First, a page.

Many are the books given as gifts for the holidays. And a lot of those books even get read. Below is just a taste of the best of 2017 in fiction and nonfiction, things we or our reviewers really got hooked on. As gifts, they'll make you seem sensitive, knowing, and humane.

Fiction readers like good, meaningful stories, with characters whose lives work out important human themes. These suggestions do all that, with beautiful writing to power it all along.

Fiction

Sebastian Barry, author of “Days Without End.”
Irish Times
Sebastian Barry, author of “Days Without End.”

Days Without End by Sebastian Barry ($26). This won the prestigious Costa Book of the Year Award in the U.K. An Irish boy flees the Great Famine, travels to the United States, and signs up for the Army in the 1850s. From there, it's the Indian Wars, the Civil War, and an enduring friendship. Reviewer Frank Wilson called it "a wonder, part western, part romance, part war novel, but at every turn humane and moving."

James McBride, author of “Five-Carat Soul.”
Chia Messina
James McBride, author of “Five-Carat Soul.”

Five-Carat Soul by James McBride ($27). The local American Book Award-winner hits us with a zesty, original, engaging, quick-reading collection of two novellas and some standalone stories.

Riverhead Books, penguinrandomhouse.com.

Sing, Unburied, Sing by Jesmyn Ward ($26). This tale of a Southern family's travels to the North won the National Book Award for fiction this year. A young boy tries to have a life during the Great Migration. A heartbreaking book full of heart.

Scribner, simonandschuster.com.

The War-Bride's Scrapbook: A Novel in Pictures by Caroline Preston ($29.99). And postcards, letters, newspaper clippings, and doodles. Lila Jerome elopes with a soldier in tumultuous World War Two America. He ships off to war, and she goes off to Harvard. And thereby hangs an engrossing tale.

HarperCollins, harpercollins.com.

Zinzi Clemmons’ first novel is  “What We Lose.”
Nina Subin.
Zinzi Clemmons’ first novel is  “What We Lose.”

What We Lose by Zinzi Clemmons ($22). Strath Haven High alum Clemmons writes of growing up feeling out of place. Thandi contends with her mother's death, her mixed racial background, and the conflicting expectations of those around her.

Nonfiction

Aging Thoughtfully: Conversations About Retirement, Romance, Wrinkles and Regret by Martha C. Nussbaum and Saul Levmore ($24.95). These paired essays really are a conversation —  thoughtful, penetrating, and hopeful —  between Nussbaum (one of our wisest, smartest writers) and economist and lawyer Levmore.

Oxford University Press, global.oup.com

Calder: The Conquest of Time: The Early Years: 1898-1940 by Jed Perl ($55). This big, beautifully illustrated book traces the first half of local kid Alexander Calder's career from the Philly area to being the most prominent U.S. sculptor of the 20th century.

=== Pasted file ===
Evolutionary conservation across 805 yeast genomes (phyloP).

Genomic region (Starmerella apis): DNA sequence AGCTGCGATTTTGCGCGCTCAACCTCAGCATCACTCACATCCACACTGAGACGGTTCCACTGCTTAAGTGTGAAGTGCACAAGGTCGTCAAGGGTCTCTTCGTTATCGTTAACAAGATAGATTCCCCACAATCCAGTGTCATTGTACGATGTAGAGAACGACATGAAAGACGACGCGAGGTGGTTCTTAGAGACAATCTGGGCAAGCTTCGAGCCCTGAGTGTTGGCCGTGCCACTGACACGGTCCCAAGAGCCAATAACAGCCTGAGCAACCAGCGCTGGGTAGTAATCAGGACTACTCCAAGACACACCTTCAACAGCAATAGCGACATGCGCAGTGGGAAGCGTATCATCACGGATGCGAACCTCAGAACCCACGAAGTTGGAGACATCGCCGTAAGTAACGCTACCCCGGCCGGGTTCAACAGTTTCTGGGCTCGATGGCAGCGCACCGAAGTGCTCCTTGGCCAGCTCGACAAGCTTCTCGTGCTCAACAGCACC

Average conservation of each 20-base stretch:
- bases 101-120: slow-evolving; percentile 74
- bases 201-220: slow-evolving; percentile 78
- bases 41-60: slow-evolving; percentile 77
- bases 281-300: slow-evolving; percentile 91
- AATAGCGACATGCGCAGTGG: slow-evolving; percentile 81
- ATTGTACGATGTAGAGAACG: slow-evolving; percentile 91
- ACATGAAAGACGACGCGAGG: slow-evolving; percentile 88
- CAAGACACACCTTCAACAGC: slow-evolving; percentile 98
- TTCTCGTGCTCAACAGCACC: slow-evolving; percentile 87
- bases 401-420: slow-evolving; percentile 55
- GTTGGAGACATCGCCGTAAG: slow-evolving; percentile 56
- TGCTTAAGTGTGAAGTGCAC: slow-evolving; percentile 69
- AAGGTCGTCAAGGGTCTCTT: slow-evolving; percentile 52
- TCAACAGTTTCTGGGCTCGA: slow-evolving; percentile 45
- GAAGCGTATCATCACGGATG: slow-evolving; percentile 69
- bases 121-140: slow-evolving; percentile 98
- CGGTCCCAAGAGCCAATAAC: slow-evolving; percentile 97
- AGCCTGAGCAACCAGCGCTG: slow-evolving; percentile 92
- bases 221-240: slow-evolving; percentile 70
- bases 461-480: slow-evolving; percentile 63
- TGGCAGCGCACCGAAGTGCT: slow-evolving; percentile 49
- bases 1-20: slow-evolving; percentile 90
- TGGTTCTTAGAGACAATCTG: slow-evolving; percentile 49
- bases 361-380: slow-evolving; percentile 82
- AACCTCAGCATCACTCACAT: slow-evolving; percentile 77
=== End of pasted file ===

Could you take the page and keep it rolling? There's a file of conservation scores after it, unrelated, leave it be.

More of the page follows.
Cartoon Country by Cullen Murphy ($27). This guy grew up in a Connecticut colony of newspaper cartoonists, among them some of the best of our time. Richly illustrated.

Farrar, Straus and Giroux, us.macmillan.com

France Is a Feast: The Photographic Journey of Paul and Julia Child by Alex Prud'homme and Katie Pratt ($35). Famed chef Julia Child's spouse, Paul, took a lot of photos as they wandered through Paris and the French countryside, absorbing French culinary ideas.

Thames & Hudson, thamesandhudsonusa.com

Ron Chernow, author of “Grant.”
Beowulf Sheehan
Ron Chernow, author of “Grant.”

Grant by Ron Chernow ($40). Chernow, known for his Hamilton bio, delivers what our reviewer Clayton Butler calls a mammoth reconsideration. Grant emerges as a vulnerable, humane, and accomplished leader, deserving of a place among our most celebrated Americans. For history lovers.

Penguin Press, penguinrandomhouse.com

Jason Fagone, author of “The Woman Who Smashed Codes.”
Dana Bauer
Jason Fagone, author of “The Woman Who Smashed Codes.”

The Woman Who Smashed Codes by Jason Fagone ($27.99). Longtime Philly journalist Fagone tells the story of Elizebeth Friedman, who helped invent modern cryptology, helped fight enemies in two world wars and organized crime in between, and helped found the National Security Agency. Reads like a novel, tells the truth, and gives our history a new heroine.

Dey Street, harpercollins.com

Classics

Lots of people give the great standards for the holidays. Here are two winners.

Persuasion by Jane Austen (Penguin, $17). This is a gorgeous, deluxe, reader-friendly Penguin Classics celebration of the 200th anniversary of this masterpiece. In Persuasion, Austen's last finished book, and perhaps her best, a woman thinks she's figured someone out … and then unlearns, bit by bit, what she thought she knew.

Penguin Classics, penguinrandomhouse.com

Note: The Penguin Classics Deluxe Edition series is turning out beautiful new editions of many classics, from Great Expectations to Heart of Darkness to Dubliners. They are readable, beautiful to look at, and eminently giftable.

Emily Wilson of the University of Pennsylvania is the first woman to translate “The Odyssey” into English.
Michael Bryant/ Staff
Emily Wilson of the University of Pennsylvania is the first woman to translate “The Odyssey” into English.

The Oddysey, translated by Emily Wilson ($39.95). The Penn professor of classics is the first woman to bring this epic poem into English. I wrote that "Wilson has created a page-turner, spacious, direct, and light-shot, yet also … an exciting chain of adventure stories. A perfect gift for everything from Christmas to Festivus!"

W.W. Norton, books.wwnorton.com